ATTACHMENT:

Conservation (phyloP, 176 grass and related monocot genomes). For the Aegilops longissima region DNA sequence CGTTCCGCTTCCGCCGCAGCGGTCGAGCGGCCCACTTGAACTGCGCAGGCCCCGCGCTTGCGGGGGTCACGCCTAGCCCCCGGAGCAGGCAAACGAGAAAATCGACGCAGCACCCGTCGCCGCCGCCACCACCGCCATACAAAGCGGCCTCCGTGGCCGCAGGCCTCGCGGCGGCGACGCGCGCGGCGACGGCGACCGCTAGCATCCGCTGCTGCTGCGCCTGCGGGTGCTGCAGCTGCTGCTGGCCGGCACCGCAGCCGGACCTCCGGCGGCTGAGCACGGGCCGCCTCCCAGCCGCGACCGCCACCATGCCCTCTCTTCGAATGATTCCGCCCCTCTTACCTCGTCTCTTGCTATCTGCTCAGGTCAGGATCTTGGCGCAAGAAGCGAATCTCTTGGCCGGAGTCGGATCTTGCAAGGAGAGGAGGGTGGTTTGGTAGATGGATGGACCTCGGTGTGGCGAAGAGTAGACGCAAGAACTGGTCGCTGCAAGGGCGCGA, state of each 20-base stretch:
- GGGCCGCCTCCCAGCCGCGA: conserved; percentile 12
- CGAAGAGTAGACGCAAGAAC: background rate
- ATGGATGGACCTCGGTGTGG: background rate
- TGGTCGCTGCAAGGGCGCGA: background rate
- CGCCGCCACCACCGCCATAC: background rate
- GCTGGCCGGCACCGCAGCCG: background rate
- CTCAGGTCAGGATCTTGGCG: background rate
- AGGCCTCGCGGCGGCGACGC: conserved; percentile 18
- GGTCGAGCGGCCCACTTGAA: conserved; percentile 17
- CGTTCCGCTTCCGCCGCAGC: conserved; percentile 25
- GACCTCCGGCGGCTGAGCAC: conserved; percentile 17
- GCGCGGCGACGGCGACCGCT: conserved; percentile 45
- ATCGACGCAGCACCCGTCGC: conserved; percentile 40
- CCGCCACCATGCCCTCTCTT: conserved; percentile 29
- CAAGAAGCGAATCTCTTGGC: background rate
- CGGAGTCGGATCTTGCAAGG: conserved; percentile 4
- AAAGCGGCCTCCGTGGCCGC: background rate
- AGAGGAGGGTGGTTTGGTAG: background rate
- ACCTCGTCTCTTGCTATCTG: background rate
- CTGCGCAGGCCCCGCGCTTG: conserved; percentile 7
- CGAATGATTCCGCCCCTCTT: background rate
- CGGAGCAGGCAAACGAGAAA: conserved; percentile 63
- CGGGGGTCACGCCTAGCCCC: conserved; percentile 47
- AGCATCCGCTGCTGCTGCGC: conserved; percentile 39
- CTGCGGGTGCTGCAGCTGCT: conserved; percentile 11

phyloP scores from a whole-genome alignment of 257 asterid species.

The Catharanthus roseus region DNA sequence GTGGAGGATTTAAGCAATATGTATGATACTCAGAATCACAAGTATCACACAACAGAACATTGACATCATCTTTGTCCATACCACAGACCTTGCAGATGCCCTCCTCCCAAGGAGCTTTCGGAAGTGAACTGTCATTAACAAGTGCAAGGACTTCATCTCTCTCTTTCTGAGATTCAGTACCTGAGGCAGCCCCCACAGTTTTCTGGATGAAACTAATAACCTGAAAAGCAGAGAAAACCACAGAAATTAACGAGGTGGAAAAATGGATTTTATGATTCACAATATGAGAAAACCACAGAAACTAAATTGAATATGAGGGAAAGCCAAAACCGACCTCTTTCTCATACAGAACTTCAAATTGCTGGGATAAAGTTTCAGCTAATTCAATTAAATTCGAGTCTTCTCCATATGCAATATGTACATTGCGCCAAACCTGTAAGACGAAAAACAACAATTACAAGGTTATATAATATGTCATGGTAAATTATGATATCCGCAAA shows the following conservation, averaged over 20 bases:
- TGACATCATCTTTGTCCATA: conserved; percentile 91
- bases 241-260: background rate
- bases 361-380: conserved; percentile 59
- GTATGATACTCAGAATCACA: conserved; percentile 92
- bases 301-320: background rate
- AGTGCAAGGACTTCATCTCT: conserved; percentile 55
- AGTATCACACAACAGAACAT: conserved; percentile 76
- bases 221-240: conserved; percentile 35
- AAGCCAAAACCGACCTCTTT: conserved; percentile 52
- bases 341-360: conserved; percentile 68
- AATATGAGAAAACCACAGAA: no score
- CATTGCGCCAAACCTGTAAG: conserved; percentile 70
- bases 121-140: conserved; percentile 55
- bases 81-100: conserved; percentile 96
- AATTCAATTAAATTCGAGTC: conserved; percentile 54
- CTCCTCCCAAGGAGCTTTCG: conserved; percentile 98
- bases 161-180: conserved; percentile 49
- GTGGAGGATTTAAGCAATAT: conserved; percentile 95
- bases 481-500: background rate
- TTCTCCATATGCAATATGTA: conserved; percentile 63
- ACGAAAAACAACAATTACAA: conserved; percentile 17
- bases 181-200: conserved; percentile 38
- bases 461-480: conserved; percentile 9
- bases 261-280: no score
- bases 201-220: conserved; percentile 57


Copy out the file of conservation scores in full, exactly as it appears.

Conservation (phyloP, 176 grass and related monocot genomes). For the Aegilops longissima region DNA sequence CGTTCCGCTTCCGCCGCAGCGGTCGAGCGGCCCACTTGAACTGCGCAGGCCCCGCGCTTGCGGGGGTCACGCCTAGCCCCCGGAGCAGGCAAACGAGAAAATCGACGCAGCACCCGTCGCCGCCGCCACCACCGCCATACAAAGCGGCCTCCGTGGCCGCAGGCCTCGCGGCGGCGACGCGCGCGGCGACGGCGACCGCTAGCATCCGCTGCTGCTGCGCCTGCGGGTGCTGCAGCTGCTGCTGGCCGGCACCGCAGCCGGACCTCCGGCGGCTGAGCACGGGCCGCCTCCCAGCCGCGACCGCCACCATGCCCTCTCTTCGAATGATTCCGCCCCTCTTACCTCGTCTCTTGCTATCTGCTCAGGTCAGGATCTTGGCGCAAGAAGCGAATCTCTTGGCCGGAGTCGGATCTTGCAAGGAGAGGAGGGTGGTTTGGTAGATGGATGGACCTCGGTGTGGCGAAGAGTAGACGCAAGAACTGGTCGCTGCAAGGGCGCGA, state of each 20-base stretch:
- GGGCCGCCTCCCAGCCGCGA: conserved; percentile 12
- CGAAGAGTAGACGCAAGAAC: background rate
- ATGGATGGACCTCGGTGTGG: background rate
- TGGTCGCTGCAAGGGCGCGA: background rate
- CGCCGCCACCACCGCCATAC: background rate
- GCTGGCCGGCACCGCAGCCG: background rate
- CTCAGGTCAGGATCTTGGCG: background rate
- AGGCCTCGCGGCGGCGACGC: conserved; percentile 18
- GGTCGAGCGGCCCACTTGAA: conserved; percentile 17
- CGTTCCGCTTCCGCCGCAGC: conserved; percentile 25
- GACCTCCGGCGGCTGAGCAC: conserved; percentile 17
- GCGCGGCGACGGCGACCGCT: conserved; percentile 45
- ATCGACGCAGCACCCGTCGC: conserved; percentile 40
- CCGCCACCATGCCCTCTCTT: conserved; percentile 29
- CAAGAAGCGAATCTCTTGGC: background rate
- CGGAGTCGGATCTTGCAAGG: conserved; percentile 4
- AAAGCGGCCTCCGTGGCCGC: background rate
- AGAGGAGGGTGGTTTGGTAG: background rate
- ACCTCGTCTCTTGCTATCTG: background rate
- CTGCGCAGGCCCCGCGCTTG: conserved; percentile 7
- CGAATGATTCCGCCCCTCTT: background rate
- CGGAGCAGGCAAACGAGAAA: conserved; percentile 63
- CGGGGGTCACGCCTAGCCCC: conserved; percentile 47
- AGCATCCGCTGCTGCTGCGC: conserved; percentile 39
- CTGCGGGTGCTGCAGCTGCT: conserved; percentile 11

phyloP scores from a whole-genome alignment of 257 asterid species.

The Catharanthus roseus region DNA sequence GTGGAGGATTTAAGCAATATGTATGATACTCAGAATCACAAGTATCACACAACAGAACATTGACATCATCTTTGTCCATACCACAGACCTTGCAGATGCCCTCCTCCCAAGGAGCTTTCGGAAGTGAACTGTCATTAACAAGTGCAAGGACTTCATCTCTCTCTTTCTGAGATTCAGTACCTGAGGCAGCCCCCACAGTTTTCTGGATGAAACTAATAACCTGAAAAGCAGAGAAAACCACAGAAATTAACGAGGTGGAAAAATGGATTTTATGATTCACAATATGAGAAAACCACAGAAACTAAATTGAATATGAGGGAAAGCCAAAACCGACCTCTTTCTCATACAGAACTTCAAATTGCTGGGATAAAGTTTCAGCTAATTCAATTAAATTCGAGTCTTCTCCATATGCAATATGTACATTGCGCCAAACCTGTAAGACGAAAAACAACAATTACAAGGTTATATAATATGTCATGGTAAATTATGATATCCGCAAA shows the following conservation, averaged over 20 bases:
- TGACATCATCTTTGTCCATA: conserved; percentile 91
- bases 241-260: background rate
- bases 361-380: conserved; percentile 59
- GTATGATACTCAGAATCACA: conserved; percentile 92
- bases 301-320: background rate
- AGTGCAAGGACTTCATCTCT: conserved; percentile 55
- AGTATCACACAACAGAACAT: conserved; percentile 76
- bases 221-240: conserved; percentile 35
- AAGCCAAAACCGACCTCTTT: conserved; percentile 52
- bases 341-360: conserved; percentile 68
- AATATGAGAAAACCACAGAA: no score
- CATTGCGCCAAACCTGTAAG: conserved; percentile 70
- bases 121-140: conserved; percentile 55
- bases 81-100: conserved; percentile 96
- AATTCAATTAAATTCGAGTC: conserved; percentile 54
- CTCCTCCCAAGGAGCTTTCG: conserved; percentile 98
- bases 161-180: conserved; percentile 49
- GTGGAGGATTTAAGCAATAT: conserved; percentile 95
- bases 481-500: background rate
- TTCTCCATATGCAATATGTA: conserved; percentile 63
- ACGAAAAACAACAATTACAA: conserved; percentile 17
- bases 181-200: conserved; percentile 38
- bases 461-480: conserved; percentile 9
- bases 261-280: no score
- bases 201-220: conserved; percentile 57